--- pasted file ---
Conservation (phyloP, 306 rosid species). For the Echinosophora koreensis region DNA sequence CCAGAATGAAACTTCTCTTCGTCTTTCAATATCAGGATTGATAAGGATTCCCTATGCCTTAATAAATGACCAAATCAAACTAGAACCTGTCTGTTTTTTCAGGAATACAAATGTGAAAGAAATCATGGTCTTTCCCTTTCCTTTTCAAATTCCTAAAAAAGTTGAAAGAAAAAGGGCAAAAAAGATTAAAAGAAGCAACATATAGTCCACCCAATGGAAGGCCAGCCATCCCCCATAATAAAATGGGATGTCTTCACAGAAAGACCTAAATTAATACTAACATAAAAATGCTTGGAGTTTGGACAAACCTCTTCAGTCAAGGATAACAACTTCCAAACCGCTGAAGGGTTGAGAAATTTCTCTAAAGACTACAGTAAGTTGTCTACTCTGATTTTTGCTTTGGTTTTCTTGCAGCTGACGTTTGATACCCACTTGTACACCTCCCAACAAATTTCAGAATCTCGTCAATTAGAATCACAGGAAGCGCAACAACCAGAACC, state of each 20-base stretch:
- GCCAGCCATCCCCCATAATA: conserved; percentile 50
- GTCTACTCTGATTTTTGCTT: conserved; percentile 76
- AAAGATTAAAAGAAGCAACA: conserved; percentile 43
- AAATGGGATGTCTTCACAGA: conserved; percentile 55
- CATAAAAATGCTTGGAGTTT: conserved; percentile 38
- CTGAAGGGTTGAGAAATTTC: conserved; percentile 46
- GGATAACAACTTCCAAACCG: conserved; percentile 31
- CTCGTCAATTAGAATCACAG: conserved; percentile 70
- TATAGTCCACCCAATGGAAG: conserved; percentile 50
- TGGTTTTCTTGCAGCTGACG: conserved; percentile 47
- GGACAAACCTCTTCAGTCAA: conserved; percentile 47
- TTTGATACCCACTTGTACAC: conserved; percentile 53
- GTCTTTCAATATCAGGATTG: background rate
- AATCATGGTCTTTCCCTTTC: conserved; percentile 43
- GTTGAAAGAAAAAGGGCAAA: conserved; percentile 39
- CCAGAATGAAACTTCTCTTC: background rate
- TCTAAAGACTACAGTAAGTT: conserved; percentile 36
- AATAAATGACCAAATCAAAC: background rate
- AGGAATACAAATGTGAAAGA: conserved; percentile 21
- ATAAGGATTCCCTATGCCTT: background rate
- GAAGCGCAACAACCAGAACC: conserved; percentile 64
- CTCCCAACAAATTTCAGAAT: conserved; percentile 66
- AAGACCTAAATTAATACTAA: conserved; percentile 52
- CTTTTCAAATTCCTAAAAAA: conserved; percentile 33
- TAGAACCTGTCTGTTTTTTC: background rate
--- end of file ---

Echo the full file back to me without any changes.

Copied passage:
Conservation (phyloP, 306 rosid species). For the Echinosophora koreensis region DNA sequence CCAGAATGAAACTTCTCTTCGTCTTTCAATATCAGGATTGATAAGGATTCCCTATGCCTTAATAAATGACCAAATCAAACTAGAACCTGTCTGTTTTTTCAGGAATACAAATGTGAAAGAAATCATGGTCTTTCCCTTTCCTTTTCAAATTCCTAAAAAAGTTGAAAGAAAAAGGGCAAAAAAGATTAAAAGAAGCAACATATAGTCCACCCAATGGAAGGCCAGCCATCCCCCATAATAAAATGGGATGTCTTCACAGAAAGACCTAAATTAATACTAACATAAAAATGCTTGGAGTTTGGACAAACCTCTTCAGTCAAGGATAACAACTTCCAAACCGCTGAAGGGTTGAGAAATTTCTCTAAAGACTACAGTAAGTTGTCTACTCTGATTTTTGCTTTGGTTTTCTTGCAGCTGACGTTTGATACCCACTTGTACACCTCCCAACAAATTTCAGAATCTCGTCAATTAGAATCACAGGAAGCGCAACAACCAGAACC, state of each 20-base stretch:
- GCCAGCCATCCCCCATAATA: conserved; percentile 50
- GTCTACTCTGATTTTTGCTT: conserved; percentile 76
- AAAGATTAAAAGAAGCAACA: conserved; percentile 43
- AAATGGGATGTCTTCACAGA: conserved; percentile 55
- CATAAAAATGCTTGGAGTTT: conserved; percentile 38
- CTGAAGGGTTGAGAAATTTC: conserved; percentile 46
- GGATAACAACTTCCAAACCG: conserved; percentile 31
- CTCGTCAATTAGAATCACAG: conserved; percentile 70
- TATAGTCCACCCAATGGAAG: conserved; percentile 50
- TGGTTTTCTTGCAGCTGACG: conserved; percentile 47
- GGACAAACCTCTTCAGTCAA: conserved; percentile 47
- TTTGATACCCACTTGTACAC: conserved; percentile 53
- GTCTTTCAATATCAGGATTG: background rate
- AATCATGGTCTTTCCCTTTC: conserved; percentile 43
- GTTGAAAGAAAAAGGGCAAA: conserved; percentile 39
- CCAGAATGAAACTTCTCTTC: background rate
- TCTAAAGACTACAGTAAGTT: conserved; percentile 36
- AATAAATGACCAAATCAAAC: background rate
- AGGAATACAAATGTGAAAGA: conserved; percentile 21
- ATAAGGATTCCCTATGCCTT: background rate
- GAAGCGCAACAACCAGAACC: conserved; percentile 64
- CTCCCAACAAATTTCAGAAT: conserved; percentile 66
- AAGACCTAAATTAATACTAA: conserved; percentile 52
- CTTTTCAAATTCCTAAAAAA: conserved; percentile 33
- TAGAACCTGTCTGTTTTTTC: background rate